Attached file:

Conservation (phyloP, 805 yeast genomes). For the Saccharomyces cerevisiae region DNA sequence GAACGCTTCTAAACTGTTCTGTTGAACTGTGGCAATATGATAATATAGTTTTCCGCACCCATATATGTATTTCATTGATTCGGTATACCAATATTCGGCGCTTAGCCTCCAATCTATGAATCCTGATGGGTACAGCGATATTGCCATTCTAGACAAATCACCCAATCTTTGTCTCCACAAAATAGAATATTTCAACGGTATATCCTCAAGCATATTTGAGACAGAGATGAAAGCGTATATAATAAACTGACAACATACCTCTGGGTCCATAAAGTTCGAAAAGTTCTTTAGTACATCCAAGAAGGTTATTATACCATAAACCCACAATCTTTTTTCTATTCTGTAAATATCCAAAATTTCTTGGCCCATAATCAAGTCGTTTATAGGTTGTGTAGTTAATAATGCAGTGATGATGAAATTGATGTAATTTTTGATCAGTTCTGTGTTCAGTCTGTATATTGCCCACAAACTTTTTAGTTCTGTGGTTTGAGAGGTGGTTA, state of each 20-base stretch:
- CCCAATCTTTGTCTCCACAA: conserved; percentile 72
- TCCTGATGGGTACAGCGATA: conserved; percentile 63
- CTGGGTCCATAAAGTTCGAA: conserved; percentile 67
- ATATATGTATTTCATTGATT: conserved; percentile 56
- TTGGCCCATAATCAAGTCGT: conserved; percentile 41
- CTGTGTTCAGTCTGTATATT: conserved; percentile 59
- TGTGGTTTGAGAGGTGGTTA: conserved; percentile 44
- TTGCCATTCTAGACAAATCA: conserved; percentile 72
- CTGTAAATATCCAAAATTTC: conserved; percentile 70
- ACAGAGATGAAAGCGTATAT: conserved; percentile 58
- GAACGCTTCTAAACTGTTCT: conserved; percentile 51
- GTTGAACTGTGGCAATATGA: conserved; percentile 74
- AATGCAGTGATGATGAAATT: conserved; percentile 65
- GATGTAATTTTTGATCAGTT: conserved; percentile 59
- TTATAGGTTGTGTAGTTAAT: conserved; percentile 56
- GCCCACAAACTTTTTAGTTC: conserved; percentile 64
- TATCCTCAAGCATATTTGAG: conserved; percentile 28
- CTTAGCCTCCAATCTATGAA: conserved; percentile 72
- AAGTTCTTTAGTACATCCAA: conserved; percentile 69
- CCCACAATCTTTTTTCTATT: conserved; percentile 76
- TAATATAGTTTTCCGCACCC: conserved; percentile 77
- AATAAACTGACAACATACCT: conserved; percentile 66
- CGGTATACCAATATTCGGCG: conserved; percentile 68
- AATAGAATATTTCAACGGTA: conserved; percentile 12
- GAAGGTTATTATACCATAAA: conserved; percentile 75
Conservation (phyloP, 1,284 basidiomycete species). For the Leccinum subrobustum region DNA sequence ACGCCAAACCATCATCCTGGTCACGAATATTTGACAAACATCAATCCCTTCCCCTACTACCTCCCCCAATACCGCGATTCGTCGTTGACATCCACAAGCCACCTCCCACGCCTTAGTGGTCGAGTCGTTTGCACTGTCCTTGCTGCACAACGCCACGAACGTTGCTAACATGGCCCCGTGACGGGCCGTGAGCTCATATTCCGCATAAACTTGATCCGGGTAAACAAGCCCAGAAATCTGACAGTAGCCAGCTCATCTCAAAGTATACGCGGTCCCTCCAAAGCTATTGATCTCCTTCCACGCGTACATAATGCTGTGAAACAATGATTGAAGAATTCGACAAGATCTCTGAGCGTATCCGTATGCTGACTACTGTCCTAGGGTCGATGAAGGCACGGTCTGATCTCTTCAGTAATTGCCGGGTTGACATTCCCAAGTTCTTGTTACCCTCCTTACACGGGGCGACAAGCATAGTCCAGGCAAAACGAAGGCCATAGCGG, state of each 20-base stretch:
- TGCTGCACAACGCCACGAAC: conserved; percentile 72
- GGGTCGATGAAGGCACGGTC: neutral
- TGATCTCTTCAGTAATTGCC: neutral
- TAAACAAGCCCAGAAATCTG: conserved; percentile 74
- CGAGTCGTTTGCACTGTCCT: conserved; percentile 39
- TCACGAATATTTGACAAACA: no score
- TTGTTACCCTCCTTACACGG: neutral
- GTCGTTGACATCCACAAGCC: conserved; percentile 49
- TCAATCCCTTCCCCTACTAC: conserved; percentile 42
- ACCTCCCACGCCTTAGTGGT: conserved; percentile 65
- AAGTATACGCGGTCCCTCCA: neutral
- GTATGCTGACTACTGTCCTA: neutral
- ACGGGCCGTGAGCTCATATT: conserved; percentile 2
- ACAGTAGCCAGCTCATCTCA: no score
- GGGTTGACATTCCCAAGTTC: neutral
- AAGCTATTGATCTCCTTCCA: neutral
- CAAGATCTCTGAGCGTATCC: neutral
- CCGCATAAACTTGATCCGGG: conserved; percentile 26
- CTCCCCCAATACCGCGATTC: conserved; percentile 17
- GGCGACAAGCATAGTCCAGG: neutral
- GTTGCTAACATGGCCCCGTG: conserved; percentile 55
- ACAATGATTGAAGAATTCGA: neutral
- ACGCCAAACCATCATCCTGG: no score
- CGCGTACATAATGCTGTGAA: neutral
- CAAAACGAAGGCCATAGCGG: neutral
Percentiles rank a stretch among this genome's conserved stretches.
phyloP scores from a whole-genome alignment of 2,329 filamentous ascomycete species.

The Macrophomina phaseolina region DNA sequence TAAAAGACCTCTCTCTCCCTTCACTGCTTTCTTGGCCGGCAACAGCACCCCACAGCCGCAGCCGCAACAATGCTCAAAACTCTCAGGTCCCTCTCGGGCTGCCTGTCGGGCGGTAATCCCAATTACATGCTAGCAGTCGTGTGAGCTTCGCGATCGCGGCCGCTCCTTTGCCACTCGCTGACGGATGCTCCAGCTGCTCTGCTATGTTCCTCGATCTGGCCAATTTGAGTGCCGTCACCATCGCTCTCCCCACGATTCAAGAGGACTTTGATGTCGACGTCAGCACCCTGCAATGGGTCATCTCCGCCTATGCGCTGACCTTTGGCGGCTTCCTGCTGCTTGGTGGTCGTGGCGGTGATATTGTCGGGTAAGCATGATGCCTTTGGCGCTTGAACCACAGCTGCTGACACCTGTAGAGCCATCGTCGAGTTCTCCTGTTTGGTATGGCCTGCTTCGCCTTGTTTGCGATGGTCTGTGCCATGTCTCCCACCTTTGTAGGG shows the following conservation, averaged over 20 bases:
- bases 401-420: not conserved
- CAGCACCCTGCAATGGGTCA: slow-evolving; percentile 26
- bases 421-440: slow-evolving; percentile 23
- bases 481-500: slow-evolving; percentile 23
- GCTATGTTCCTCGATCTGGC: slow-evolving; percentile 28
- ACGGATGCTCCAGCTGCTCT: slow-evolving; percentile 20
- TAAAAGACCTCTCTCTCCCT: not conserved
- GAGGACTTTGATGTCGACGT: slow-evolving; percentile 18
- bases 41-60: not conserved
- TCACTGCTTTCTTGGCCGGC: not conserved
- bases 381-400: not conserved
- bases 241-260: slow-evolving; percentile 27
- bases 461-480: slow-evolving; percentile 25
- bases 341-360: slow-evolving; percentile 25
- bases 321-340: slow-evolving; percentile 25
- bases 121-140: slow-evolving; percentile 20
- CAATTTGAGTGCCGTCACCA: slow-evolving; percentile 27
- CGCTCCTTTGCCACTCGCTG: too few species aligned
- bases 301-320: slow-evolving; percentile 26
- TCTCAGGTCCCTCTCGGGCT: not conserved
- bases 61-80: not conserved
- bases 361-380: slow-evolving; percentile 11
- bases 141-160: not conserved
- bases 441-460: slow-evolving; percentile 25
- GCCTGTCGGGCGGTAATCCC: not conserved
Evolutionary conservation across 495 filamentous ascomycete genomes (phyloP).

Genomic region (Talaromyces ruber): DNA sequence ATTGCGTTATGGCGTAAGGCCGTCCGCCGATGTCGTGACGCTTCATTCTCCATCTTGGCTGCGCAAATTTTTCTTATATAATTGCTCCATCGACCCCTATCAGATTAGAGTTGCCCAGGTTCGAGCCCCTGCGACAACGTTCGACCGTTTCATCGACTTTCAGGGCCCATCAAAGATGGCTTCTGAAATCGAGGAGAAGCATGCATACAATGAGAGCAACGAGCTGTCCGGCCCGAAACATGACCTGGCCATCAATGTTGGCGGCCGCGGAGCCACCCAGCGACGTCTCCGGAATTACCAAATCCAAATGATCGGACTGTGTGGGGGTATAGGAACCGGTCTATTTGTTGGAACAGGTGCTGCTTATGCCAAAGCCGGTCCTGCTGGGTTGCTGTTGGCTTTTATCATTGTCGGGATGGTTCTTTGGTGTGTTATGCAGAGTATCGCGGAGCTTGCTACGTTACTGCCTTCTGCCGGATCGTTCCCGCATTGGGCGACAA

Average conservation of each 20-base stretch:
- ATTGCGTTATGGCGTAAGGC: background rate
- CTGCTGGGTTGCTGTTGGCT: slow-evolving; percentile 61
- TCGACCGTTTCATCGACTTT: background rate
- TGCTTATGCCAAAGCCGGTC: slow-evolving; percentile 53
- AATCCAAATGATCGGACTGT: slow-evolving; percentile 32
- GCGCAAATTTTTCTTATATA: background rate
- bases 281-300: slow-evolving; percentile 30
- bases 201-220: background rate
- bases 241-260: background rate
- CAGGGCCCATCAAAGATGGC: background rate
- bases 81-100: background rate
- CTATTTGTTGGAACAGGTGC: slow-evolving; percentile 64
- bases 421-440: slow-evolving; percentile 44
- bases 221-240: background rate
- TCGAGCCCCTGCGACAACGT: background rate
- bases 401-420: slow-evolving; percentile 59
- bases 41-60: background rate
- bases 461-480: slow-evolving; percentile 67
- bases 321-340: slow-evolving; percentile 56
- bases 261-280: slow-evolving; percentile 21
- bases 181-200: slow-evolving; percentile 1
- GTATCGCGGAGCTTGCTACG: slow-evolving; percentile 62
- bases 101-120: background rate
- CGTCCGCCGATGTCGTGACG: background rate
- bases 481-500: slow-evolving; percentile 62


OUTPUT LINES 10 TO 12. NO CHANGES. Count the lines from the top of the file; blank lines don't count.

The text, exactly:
- CTGTAAATATCCAAAATTTC: conserved; percentile 70
- ACAGAGATGAAAGCGTATAT: conserved; percentile 58
- GAACGCTTCTAAACTGTTCT: conserved; percentile 51